We modeled tumour evolution as an agent-based discrete time branching process that tracks the expansion of diverse clonal lineages as they acquire driver and passenger mutations that alter their proliferation and mutation rates. Clonal proliferation is subject to a spatio-temporal size-dependent penalty to provide characteristic tumour growth patterns. Once the tumour attains a diagnosable size (1 to 4 billion cells), a mitotic phase-specific perturbation is introduced to model anticancer agents. This environmental disruption impacts clonal dynamics, and we observed diverse heterogeneity, genomic instability, and resistance evolutionary paths. Our tool recovers various tumour development rates seen in the clinic, in which genomic instability promotes clonal diversification, leading to a state of invasiveness and prevailing (cross)-resistance.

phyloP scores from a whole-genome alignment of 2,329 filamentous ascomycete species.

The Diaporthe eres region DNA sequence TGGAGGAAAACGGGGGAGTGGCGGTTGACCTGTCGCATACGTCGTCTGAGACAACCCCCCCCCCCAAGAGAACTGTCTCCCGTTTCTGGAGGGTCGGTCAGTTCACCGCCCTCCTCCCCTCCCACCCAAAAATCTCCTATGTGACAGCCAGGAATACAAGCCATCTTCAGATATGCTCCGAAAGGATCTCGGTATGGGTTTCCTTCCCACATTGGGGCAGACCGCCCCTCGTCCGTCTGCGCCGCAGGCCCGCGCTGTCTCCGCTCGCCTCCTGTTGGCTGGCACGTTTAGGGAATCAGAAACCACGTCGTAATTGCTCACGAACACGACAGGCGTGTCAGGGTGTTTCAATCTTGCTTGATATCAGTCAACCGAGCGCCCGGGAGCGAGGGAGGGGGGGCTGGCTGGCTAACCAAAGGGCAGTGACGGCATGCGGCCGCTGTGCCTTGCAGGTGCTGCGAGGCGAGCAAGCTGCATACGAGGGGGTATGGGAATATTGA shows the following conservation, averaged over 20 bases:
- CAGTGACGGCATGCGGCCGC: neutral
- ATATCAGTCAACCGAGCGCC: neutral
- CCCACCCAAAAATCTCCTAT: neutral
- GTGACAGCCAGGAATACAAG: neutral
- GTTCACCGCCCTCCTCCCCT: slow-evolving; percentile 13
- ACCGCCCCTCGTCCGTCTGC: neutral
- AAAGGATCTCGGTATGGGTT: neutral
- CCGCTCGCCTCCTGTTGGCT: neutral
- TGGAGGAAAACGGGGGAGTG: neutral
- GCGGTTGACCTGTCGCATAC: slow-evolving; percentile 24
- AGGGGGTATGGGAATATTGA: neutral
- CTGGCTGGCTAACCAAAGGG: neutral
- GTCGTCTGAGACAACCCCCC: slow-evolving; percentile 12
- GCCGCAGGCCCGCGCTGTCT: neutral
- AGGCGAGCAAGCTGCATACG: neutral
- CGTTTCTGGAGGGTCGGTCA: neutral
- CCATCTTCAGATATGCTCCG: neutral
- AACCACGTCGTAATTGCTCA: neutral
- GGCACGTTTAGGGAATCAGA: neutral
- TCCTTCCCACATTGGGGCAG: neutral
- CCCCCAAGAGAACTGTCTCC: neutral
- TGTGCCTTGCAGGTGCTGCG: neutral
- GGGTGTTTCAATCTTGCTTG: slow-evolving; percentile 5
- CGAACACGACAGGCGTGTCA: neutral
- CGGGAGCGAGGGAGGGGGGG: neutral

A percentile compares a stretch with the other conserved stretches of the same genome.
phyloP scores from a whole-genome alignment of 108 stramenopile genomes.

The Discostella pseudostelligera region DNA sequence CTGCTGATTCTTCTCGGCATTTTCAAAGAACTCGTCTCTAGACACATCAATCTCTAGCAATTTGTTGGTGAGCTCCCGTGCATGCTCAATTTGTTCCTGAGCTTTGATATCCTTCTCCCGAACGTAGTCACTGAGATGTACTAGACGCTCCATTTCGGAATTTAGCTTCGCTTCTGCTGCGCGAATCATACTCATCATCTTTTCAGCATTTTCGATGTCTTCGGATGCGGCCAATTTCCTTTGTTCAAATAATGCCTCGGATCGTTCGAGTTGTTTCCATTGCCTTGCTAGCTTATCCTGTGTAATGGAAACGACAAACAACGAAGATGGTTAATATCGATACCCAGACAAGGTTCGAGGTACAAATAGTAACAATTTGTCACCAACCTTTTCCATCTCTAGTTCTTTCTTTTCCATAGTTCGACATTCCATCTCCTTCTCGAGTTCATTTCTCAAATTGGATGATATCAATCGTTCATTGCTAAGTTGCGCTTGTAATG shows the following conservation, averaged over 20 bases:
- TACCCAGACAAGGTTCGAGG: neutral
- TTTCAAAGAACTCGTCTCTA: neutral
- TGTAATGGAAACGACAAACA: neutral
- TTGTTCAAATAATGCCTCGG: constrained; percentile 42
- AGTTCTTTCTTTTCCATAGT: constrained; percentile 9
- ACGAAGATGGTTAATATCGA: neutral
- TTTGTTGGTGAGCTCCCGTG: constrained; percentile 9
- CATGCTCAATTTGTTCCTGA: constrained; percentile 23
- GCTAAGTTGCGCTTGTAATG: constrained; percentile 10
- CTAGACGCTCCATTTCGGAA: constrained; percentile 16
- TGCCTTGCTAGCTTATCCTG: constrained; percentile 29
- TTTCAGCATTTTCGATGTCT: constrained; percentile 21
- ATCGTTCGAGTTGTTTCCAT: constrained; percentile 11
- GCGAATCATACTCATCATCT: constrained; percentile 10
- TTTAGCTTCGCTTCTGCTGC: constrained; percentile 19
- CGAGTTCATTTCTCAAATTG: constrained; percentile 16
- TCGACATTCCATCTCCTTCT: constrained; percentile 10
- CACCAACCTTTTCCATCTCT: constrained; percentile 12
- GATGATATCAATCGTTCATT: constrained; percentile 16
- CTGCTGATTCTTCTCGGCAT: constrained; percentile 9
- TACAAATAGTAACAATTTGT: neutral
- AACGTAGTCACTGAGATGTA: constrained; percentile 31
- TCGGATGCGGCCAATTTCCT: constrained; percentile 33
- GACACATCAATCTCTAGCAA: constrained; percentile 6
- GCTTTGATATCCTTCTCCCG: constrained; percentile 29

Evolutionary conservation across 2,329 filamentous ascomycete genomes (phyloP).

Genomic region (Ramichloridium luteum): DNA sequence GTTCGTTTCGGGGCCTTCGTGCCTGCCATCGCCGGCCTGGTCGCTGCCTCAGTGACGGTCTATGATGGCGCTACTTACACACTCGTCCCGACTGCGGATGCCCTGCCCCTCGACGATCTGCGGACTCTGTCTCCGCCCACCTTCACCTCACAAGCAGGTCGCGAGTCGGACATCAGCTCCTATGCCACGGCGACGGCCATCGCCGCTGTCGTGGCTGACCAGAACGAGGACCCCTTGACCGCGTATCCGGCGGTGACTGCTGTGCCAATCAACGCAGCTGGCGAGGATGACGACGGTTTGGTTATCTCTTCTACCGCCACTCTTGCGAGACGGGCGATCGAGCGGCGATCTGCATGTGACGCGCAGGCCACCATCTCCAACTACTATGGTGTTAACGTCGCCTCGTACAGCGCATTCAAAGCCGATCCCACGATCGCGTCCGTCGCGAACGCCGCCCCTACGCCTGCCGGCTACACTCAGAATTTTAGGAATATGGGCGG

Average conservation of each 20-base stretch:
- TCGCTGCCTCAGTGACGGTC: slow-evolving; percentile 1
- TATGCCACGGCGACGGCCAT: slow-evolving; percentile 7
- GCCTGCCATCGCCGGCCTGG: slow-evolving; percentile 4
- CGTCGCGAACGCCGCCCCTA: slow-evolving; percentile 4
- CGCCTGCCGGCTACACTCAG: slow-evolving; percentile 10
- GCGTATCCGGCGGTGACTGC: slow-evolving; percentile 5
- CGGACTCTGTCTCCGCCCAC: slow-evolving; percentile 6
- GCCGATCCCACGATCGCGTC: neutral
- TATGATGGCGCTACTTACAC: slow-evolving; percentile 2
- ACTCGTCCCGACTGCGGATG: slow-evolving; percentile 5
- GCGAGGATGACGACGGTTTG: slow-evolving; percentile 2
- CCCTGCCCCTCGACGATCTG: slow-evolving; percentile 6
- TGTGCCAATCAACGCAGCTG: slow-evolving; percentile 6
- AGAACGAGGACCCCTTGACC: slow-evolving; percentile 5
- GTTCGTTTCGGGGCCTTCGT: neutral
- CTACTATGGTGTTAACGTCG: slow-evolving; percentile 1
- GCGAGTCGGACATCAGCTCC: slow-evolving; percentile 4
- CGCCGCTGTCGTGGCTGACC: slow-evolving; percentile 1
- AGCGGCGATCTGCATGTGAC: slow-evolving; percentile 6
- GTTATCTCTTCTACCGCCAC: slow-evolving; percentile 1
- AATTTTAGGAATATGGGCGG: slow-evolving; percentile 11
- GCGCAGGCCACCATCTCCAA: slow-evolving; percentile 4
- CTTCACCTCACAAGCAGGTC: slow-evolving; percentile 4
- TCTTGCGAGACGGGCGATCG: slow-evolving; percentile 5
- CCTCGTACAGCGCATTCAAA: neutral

That the last couple of years prior to diagnosis are essential in the pathogenesis of the tumour, which requires 2 - 6 driver mutations to bypass the effects of anticancer agents. Our simulated clinical trials comparing cytotoxic and targeted drug combinations show that moderate-dose schemes lead to prolonged survival rates, even in the presence of pre-existing drug resistant clones. Therefore, treatments maintaining clonal proportions should be considered as an alternative way for tumour growth control.
With a Cramer von Misses fitting method we are estimating the parameters of our model to replicate the cases of the BIG 1-98 clinical trial. This approach will enable us to identify the genomic and clinical profile of non-responders and establish a potential evolutionary history of their tumours. Moreover, it will simulate multiple drug dosing regimens to identify the optimal schedule that maximises overall survival. The ultimate goal is to determine the impact of genomic instability in therapeutic failure.